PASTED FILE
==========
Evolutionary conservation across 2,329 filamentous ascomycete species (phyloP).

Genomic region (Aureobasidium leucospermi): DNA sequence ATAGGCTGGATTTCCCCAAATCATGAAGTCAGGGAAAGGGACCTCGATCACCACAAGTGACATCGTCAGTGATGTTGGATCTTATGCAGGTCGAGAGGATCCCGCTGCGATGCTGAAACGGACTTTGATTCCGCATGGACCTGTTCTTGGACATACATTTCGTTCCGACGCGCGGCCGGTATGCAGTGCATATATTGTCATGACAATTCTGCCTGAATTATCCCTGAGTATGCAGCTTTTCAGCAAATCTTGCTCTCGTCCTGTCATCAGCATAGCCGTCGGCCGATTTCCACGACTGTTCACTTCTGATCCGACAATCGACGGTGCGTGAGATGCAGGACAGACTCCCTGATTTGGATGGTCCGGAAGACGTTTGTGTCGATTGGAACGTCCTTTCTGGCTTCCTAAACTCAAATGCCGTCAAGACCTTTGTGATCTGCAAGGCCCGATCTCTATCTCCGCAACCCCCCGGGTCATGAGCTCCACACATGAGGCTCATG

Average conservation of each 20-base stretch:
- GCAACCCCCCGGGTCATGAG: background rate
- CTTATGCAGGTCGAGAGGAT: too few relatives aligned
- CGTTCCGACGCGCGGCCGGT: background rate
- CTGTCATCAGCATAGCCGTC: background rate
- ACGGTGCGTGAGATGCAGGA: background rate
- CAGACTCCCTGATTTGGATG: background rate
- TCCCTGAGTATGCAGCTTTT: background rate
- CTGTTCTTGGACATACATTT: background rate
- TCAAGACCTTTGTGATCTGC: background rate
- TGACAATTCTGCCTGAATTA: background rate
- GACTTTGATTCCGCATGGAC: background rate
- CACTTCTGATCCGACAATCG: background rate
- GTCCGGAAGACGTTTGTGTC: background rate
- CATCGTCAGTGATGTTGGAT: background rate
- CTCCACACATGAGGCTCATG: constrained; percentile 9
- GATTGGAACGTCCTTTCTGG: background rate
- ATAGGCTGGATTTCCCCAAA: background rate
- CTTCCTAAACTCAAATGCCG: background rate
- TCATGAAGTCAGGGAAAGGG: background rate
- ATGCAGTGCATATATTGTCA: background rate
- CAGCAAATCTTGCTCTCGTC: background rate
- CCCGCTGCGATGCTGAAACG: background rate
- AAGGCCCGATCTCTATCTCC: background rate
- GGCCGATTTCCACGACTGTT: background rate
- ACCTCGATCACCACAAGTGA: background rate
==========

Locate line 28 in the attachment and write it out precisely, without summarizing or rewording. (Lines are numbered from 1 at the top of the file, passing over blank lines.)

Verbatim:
- ACCTCGATCACCACAAGTGA: background rate